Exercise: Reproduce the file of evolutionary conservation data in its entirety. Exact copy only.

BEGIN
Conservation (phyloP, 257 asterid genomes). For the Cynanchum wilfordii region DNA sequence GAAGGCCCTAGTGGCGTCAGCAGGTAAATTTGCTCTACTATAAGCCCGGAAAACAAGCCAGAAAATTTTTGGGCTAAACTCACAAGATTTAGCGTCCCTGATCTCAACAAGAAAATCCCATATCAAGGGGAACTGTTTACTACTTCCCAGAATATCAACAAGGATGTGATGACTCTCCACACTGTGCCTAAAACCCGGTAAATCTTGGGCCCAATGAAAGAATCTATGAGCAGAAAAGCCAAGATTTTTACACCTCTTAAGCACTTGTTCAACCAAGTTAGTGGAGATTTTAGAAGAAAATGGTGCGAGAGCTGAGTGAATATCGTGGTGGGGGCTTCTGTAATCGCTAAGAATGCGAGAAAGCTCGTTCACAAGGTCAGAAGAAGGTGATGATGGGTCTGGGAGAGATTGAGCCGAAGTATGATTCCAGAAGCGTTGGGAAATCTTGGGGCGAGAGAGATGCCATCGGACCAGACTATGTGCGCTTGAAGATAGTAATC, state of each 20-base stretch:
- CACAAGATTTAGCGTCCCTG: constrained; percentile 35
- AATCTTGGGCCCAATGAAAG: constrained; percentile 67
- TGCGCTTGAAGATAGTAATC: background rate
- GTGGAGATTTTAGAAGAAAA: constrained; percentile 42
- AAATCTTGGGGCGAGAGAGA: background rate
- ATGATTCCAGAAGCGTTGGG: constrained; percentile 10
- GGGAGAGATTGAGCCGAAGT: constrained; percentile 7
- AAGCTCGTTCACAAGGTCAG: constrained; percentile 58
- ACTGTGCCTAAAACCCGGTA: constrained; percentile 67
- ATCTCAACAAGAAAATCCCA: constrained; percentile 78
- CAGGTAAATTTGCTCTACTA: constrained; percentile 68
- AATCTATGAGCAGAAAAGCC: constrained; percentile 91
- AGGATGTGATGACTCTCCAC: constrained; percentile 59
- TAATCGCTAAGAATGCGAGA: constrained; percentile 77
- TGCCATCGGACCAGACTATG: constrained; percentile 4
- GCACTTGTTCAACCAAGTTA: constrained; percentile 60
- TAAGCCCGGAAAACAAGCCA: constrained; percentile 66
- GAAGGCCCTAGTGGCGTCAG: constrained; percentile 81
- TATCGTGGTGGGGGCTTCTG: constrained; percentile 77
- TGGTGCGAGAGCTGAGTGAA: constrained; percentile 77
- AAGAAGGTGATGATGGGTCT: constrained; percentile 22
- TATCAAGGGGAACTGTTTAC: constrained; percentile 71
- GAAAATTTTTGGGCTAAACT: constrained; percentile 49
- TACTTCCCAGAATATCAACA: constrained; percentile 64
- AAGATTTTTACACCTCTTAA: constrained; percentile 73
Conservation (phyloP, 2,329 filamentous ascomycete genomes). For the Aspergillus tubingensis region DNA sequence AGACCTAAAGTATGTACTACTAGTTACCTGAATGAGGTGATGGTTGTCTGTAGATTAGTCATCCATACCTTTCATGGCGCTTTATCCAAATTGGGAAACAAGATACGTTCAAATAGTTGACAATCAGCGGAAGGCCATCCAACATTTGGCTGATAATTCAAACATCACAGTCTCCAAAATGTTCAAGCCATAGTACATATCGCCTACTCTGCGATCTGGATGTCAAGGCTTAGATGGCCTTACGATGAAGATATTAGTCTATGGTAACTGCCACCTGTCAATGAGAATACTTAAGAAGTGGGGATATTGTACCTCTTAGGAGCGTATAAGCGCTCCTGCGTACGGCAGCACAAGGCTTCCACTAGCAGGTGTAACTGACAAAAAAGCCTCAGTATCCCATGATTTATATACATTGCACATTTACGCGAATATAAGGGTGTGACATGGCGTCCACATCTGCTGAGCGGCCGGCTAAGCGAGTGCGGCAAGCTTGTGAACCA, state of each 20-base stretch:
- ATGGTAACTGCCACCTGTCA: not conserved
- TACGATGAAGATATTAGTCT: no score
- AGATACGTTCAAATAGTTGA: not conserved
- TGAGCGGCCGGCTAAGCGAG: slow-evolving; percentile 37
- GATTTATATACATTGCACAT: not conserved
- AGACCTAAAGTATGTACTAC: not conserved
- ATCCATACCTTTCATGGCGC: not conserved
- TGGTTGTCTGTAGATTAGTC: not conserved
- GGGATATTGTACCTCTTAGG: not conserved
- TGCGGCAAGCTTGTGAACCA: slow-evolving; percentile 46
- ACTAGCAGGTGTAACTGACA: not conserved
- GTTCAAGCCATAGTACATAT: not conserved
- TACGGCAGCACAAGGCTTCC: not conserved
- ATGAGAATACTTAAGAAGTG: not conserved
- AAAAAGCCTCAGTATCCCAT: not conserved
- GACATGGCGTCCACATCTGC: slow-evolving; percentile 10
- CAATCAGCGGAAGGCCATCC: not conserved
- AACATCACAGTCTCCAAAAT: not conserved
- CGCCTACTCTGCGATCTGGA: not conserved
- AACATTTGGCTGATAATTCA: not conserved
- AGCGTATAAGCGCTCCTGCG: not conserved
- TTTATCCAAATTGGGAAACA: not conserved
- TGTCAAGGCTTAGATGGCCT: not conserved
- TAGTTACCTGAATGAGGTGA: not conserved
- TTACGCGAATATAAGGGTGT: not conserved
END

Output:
Conservation (phyloP, 257 asterid genomes). For the Cynanchum wilfordii region DNA sequence GAAGGCCCTAGTGGCGTCAGCAGGTAAATTTGCTCTACTATAAGCCCGGAAAACAAGCCAGAAAATTTTTGGGCTAAACTCACAAGATTTAGCGTCCCTGATCTCAACAAGAAAATCCCATATCAAGGGGAACTGTTTACTACTTCCCAGAATATCAACAAGGATGTGATGACTCTCCACACTGTGCCTAAAACCCGGTAAATCTTGGGCCCAATGAAAGAATCTATGAGCAGAAAAGCCAAGATTTTTACACCTCTTAAGCACTTGTTCAACCAAGTTAGTGGAGATTTTAGAAGAAAATGGTGCGAGAGCTGAGTGAATATCGTGGTGGGGGCTTCTGTAATCGCTAAGAATGCGAGAAAGCTCGTTCACAAGGTCAGAAGAAGGTGATGATGGGTCTGGGAGAGATTGAGCCGAAGTATGATTCCAGAAGCGTTGGGAAATCTTGGGGCGAGAGAGATGCCATCGGACCAGACTATGTGCGCTTGAAGATAGTAATC, state of each 20-base stretch:
- CACAAGATTTAGCGTCCCTG: constrained; percentile 35
- AATCTTGGGCCCAATGAAAG: constrained; percentile 67
- TGCGCTTGAAGATAGTAATC: background rate
- GTGGAGATTTTAGAAGAAAA: constrained; percentile 42
- AAATCTTGGGGCGAGAGAGA: background rate
- ATGATTCCAGAAGCGTTGGG: constrained; percentile 10
- GGGAGAGATTGAGCCGAAGT: constrained; percentile 7
- AAGCTCGTTCACAAGGTCAG: constrained; percentile 58
- ACTGTGCCTAAAACCCGGTA: constrained; percentile 67
- ATCTCAACAAGAAAATCCCA: constrained; percentile 78
- CAGGTAAATTTGCTCTACTA: constrained; percentile 68
- AATCTATGAGCAGAAAAGCC: constrained; percentile 91
- AGGATGTGATGACTCTCCAC: constrained; percentile 59
- TAATCGCTAAGAATGCGAGA: constrained; percentile 77
- TGCCATCGGACCAGACTATG: constrained; percentile 4
- GCACTTGTTCAACCAAGTTA: constrained; percentile 60
- TAAGCCCGGAAAACAAGCCA: constrained; percentile 66
- GAAGGCCCTAGTGGCGTCAG: constrained; percentile 81
- TATCGTGGTGGGGGCTTCTG: constrained; percentile 77
- TGGTGCGAGAGCTGAGTGAA: constrained; percentile 77
- AAGAAGGTGATGATGGGTCT: constrained; percentile 22
- TATCAAGGGGAACTGTTTAC: constrained; percentile 71
- GAAAATTTTTGGGCTAAACT: constrained; percentile 49
- TACTTCCCAGAATATCAACA: constrained; percentile 64
- AAGATTTTTACACCTCTTAA: constrained; percentile 73
Conservation (phyloP, 2,329 filamentous ascomycete genomes). For the Aspergillus tubingensis region DNA sequence AGACCTAAAGTATGTACTACTAGTTACCTGAATGAGGTGATGGTTGTCTGTAGATTAGTCATCCATACCTTTCATGGCGCTTTATCCAAATTGGGAAACAAGATACGTTCAAATAGTTGACAATCAGCGGAAGGCCATCCAACATTTGGCTGATAATTCAAACATCACAGTCTCCAAAATGTTCAAGCCATAGTACATATCGCCTACTCTGCGATCTGGATGTCAAGGCTTAGATGGCCTTACGATGAAGATATTAGTCTATGGTAACTGCCACCTGTCAATGAGAATACTTAAGAAGTGGGGATATTGTACCTCTTAGGAGCGTATAAGCGCTCCTGCGTACGGCAGCACAAGGCTTCCACTAGCAGGTGTAACTGACAAAAAAGCCTCAGTATCCCATGATTTATATACATTGCACATTTACGCGAATATAAGGGTGTGACATGGCGTCCACATCTGCTGAGCGGCCGGCTAAGCGAGTGCGGCAAGCTTGTGAACCA, state of each 20-base stretch:
- ATGGTAACTGCCACCTGTCA: not conserved
- TACGATGAAGATATTAGTCT: no score
- AGATACGTTCAAATAGTTGA: not conserved
- TGAGCGGCCGGCTAAGCGAG: slow-evolving; percentile 37
- GATTTATATACATTGCACAT: not conserved
- AGACCTAAAGTATGTACTAC: not conserved
- ATCCATACCTTTCATGGCGC: not conserved
- TGGTTGTCTGTAGATTAGTC: not conserved
- GGGATATTGTACCTCTTAGG: not conserved
- TGCGGCAAGCTTGTGAACCA: slow-evolving; percentile 46
- ACTAGCAGGTGTAACTGACA: not conserved
- GTTCAAGCCATAGTACATAT: not conserved
- TACGGCAGCACAAGGCTTCC: not conserved
- ATGAGAATACTTAAGAAGTG: not conserved
- AAAAAGCCTCAGTATCCCAT: not conserved
- GACATGGCGTCCACATCTGC: slow-evolving; percentile 10
- CAATCAGCGGAAGGCCATCC: not conserved
- AACATCACAGTCTCCAAAAT: not conserved
- CGCCTACTCTGCGATCTGGA: not conserved
- AACATTTGGCTGATAATTCA: not conserved
- AGCGTATAAGCGCTCCTGCG: not conserved
- TTTATCCAAATTGGGAAACA: not conserved
- TGTCAAGGCTTAGATGGCCT: not conserved
- TAGTTACCTGAATGAGGTGA: not conserved
- TTACGCGAATATAAGGGTGT: not conserved